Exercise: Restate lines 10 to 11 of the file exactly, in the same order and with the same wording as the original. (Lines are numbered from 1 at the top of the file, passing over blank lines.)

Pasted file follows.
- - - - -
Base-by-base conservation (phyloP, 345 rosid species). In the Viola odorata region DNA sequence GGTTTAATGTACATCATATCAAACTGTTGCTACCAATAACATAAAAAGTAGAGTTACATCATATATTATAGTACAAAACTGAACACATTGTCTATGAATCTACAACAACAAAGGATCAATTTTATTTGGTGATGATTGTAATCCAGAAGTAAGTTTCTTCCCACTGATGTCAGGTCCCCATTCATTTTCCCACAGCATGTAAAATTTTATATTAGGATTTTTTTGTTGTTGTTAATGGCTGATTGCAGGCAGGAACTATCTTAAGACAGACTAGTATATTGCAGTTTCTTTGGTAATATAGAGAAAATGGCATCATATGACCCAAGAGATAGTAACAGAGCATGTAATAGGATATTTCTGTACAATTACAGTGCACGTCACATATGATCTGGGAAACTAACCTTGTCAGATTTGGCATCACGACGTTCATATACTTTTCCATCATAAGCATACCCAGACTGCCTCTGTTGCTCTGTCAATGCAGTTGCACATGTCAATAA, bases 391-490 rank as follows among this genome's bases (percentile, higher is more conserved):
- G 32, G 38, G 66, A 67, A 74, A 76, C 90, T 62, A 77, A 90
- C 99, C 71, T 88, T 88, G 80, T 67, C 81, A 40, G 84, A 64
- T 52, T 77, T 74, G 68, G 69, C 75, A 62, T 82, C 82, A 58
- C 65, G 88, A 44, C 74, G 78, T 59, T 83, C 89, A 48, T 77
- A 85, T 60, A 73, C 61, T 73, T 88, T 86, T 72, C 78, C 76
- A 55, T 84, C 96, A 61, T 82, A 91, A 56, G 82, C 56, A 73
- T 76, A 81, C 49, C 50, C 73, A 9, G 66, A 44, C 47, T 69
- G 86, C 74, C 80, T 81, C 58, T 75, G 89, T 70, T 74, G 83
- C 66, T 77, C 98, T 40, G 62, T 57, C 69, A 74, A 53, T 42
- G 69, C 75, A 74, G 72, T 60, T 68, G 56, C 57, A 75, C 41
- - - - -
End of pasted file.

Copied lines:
- C 66, T 77, C 98, T 40, G 62, T 57, C 69, A 74, A 53, T 42
- G 69, C 75, A 74, G 72, T 60, T 68, G 56, C 57, A 75, C 41